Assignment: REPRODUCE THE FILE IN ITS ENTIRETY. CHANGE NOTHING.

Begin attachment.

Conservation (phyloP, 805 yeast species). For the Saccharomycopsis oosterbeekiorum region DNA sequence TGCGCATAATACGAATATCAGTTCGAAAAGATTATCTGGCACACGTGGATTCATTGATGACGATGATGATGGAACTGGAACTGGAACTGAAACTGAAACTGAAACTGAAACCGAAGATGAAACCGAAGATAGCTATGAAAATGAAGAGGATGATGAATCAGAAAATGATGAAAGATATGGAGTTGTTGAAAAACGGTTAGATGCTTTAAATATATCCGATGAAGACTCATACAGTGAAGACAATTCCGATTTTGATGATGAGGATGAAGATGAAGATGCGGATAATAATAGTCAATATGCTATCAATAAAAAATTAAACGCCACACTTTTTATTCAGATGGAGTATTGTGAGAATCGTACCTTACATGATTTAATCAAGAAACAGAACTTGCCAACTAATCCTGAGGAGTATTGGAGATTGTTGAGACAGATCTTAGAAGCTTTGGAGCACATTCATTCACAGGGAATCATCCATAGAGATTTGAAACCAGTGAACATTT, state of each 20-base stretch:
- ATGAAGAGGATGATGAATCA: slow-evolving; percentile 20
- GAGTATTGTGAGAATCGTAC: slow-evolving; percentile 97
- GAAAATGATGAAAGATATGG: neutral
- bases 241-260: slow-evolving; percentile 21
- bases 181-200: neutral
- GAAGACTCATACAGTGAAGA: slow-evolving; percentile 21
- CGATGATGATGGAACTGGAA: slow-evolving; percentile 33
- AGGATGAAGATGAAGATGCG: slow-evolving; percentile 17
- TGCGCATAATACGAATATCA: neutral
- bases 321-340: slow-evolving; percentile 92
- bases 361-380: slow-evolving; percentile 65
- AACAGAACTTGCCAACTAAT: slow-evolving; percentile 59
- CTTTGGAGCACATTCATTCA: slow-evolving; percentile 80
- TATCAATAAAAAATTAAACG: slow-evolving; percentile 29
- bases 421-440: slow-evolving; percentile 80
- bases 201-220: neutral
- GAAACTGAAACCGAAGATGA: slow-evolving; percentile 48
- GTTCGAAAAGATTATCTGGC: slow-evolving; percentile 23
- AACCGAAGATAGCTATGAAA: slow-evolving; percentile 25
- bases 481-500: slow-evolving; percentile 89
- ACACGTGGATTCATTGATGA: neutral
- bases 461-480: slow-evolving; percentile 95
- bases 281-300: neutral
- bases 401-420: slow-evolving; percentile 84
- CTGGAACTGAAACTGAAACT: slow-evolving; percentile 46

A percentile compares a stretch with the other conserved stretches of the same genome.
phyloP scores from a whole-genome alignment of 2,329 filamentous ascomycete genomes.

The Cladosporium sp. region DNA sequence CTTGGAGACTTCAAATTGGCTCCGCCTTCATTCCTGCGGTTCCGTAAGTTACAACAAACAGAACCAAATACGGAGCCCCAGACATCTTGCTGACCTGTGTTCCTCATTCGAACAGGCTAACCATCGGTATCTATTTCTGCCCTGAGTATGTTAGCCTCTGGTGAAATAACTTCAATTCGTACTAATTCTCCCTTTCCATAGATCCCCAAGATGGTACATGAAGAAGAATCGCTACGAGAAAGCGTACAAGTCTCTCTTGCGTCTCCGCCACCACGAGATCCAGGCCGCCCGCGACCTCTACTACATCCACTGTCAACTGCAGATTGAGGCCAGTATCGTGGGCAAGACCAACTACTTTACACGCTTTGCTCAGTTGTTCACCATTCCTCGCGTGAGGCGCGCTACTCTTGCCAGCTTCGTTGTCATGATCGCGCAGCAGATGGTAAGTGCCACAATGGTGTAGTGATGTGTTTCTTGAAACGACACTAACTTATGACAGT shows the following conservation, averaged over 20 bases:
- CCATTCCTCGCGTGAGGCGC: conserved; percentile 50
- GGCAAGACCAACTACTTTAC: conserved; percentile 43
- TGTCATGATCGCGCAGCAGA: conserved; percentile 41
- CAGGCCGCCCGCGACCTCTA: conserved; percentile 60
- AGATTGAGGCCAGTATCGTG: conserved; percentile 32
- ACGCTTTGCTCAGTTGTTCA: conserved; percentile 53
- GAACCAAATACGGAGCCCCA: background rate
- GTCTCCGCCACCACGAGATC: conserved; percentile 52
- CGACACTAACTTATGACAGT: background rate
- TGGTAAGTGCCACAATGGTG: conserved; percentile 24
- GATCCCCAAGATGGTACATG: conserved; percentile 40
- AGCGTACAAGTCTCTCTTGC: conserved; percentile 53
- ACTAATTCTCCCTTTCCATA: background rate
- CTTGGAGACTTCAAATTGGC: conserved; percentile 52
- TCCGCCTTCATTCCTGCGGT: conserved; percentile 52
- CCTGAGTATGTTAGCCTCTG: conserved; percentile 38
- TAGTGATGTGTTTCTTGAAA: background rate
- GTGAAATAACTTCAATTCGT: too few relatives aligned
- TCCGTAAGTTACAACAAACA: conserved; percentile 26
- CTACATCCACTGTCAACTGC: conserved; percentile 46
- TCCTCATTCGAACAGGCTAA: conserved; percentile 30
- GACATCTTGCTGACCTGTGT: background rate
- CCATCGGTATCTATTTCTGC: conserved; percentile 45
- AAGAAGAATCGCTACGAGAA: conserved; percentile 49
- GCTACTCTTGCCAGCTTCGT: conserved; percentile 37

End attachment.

Conservation (phyloP, 805 yeast species). For the Saccharomycopsis oosterbeekiorum region DNA sequence TGCGCATAATACGAATATCAGTTCGAAAAGATTATCTGGCACACGTGGATTCATTGATGACGATGATGATGGAACTGGAACTGGAACTGAAACTGAAACTGAAACTGAAACCGAAGATGAAACCGAAGATAGCTATGAAAATGAAGAGGATGATGAATCAGAAAATGATGAAAGATATGGAGTTGTTGAAAAACGGTTAGATGCTTTAAATATATCCGATGAAGACTCATACAGTGAAGACAATTCCGATTTTGATGATGAGGATGAAGATGAAGATGCGGATAATAATAGTCAATATGCTATCAATAAAAAATTAAACGCCACACTTTTTATTCAGATGGAGTATTGTGAGAATCGTACCTTACATGATTTAATCAAGAAACAGAACTTGCCAACTAATCCTGAGGAGTATTGGAGATTGTTGAGACAGATCTTAGAAGCTTTGGAGCACATTCATTCACAGGGAATCATCCATAGAGATTTGAAACCAGTGAACATTT, state of each 20-base stretch:
- ATGAAGAGGATGATGAATCA: slow-evolving; percentile 20
- GAGTATTGTGAGAATCGTAC: slow-evolving; percentile 97
- GAAAATGATGAAAGATATGG: neutral
- bases 241-260: slow-evolving; percentile 21
- bases 181-200: neutral
- GAAGACTCATACAGTGAAGA: slow-evolving; percentile 21
- CGATGATGATGGAACTGGAA: slow-evolving; percentile 33
- AGGATGAAGATGAAGATGCG: slow-evolving; percentile 17
- TGCGCATAATACGAATATCA: neutral
- bases 321-340: slow-evolving; percentile 92
- bases 361-380: slow-evolving; percentile 65
- AACAGAACTTGCCAACTAAT: slow-evolving; percentile 59
- CTTTGGAGCACATTCATTCA: slow-evolving; percentile 80
- TATCAATAAAAAATTAAACG: slow-evolving; percentile 29
- bases 421-440: slow-evolving; percentile 80
- bases 201-220: neutral
- GAAACTGAAACCGAAGATGA: slow-evolving; percentile 48
- GTTCGAAAAGATTATCTGGC: slow-evolving; percentile 23
- AACCGAAGATAGCTATGAAA: slow-evolving; percentile 25
- bases 481-500: slow-evolving; percentile 89
- ACACGTGGATTCATTGATGA: neutral
- bases 461-480: slow-evolving; percentile 95
- bases 281-300: neutral
- bases 401-420: slow-evolving; percentile 84
- CTGGAACTGAAACTGAAACT: slow-evolving; percentile 46

A percentile compares a stretch with the other conserved stretches of the same genome.
phyloP scores from a whole-genome alignment of 2,329 filamentous ascomycete genomes.

The Cladosporium sp. region DNA sequence CTTGGAGACTTCAAATTGGCTCCGCCTTCATTCCTGCGGTTCCGTAAGTTACAACAAACAGAACCAAATACGGAGCCCCAGACATCTTGCTGACCTGTGTTCCTCATTCGAACAGGCTAACCATCGGTATCTATTTCTGCCCTGAGTATGTTAGCCTCTGGTGAAATAACTTCAATTCGTACTAATTCTCCCTTTCCATAGATCCCCAAGATGGTACATGAAGAAGAATCGCTACGAGAAAGCGTACAAGTCTCTCTTGCGTCTCCGCCACCACGAGATCCAGGCCGCCCGCGACCTCTACTACATCCACTGTCAACTGCAGATTGAGGCCAGTATCGTGGGCAAGACCAACTACTTTACACGCTTTGCTCAGTTGTTCACCATTCCTCGCGTGAGGCGCGCTACTCTTGCCAGCTTCGTTGTCATGATCGCGCAGCAGATGGTAAGTGCCACAATGGTGTAGTGATGTGTTTCTTGAAACGACACTAACTTATGACAGT shows the following conservation, averaged over 20 bases:
- CCATTCCTCGCGTGAGGCGC: conserved; percentile 50
- GGCAAGACCAACTACTTTAC: conserved; percentile 43
- TGTCATGATCGCGCAGCAGA: conserved; percentile 41
- CAGGCCGCCCGCGACCTCTA: conserved; percentile 60
- AGATTGAGGCCAGTATCGTG: conserved; percentile 32
- ACGCTTTGCTCAGTTGTTCA: conserved; percentile 53
- GAACCAAATACGGAGCCCCA: background rate
- GTCTCCGCCACCACGAGATC: conserved; percentile 52
- CGACACTAACTTATGACAGT: background rate
- TGGTAAGTGCCACAATGGTG: conserved; percentile 24
- GATCCCCAAGATGGTACATG: conserved; percentile 40
- AGCGTACAAGTCTCTCTTGC: conserved; percentile 53
- ACTAATTCTCCCTTTCCATA: background rate
- CTTGGAGACTTCAAATTGGC: conserved; percentile 52
- TCCGCCTTCATTCCTGCGGT: conserved; percentile 52
- CCTGAGTATGTTAGCCTCTG: conserved; percentile 38
- TAGTGATGTGTTTCTTGAAA: background rate
- GTGAAATAACTTCAATTCGT: too few relatives aligned
- TCCGTAAGTTACAACAAACA: conserved; percentile 26
- CTACATCCACTGTCAACTGC: conserved; percentile 46
- TCCTCATTCGAACAGGCTAA: conserved; percentile 30
- GACATCTTGCTGACCTGTGT: background rate
- CCATCGGTATCTATTTCTGC: conserved; percentile 45
- AAGAAGAATCGCTACGAGAA: conserved; percentile 49
- GCTACTCTTGCCAGCTTCGT: conserved; percentile 37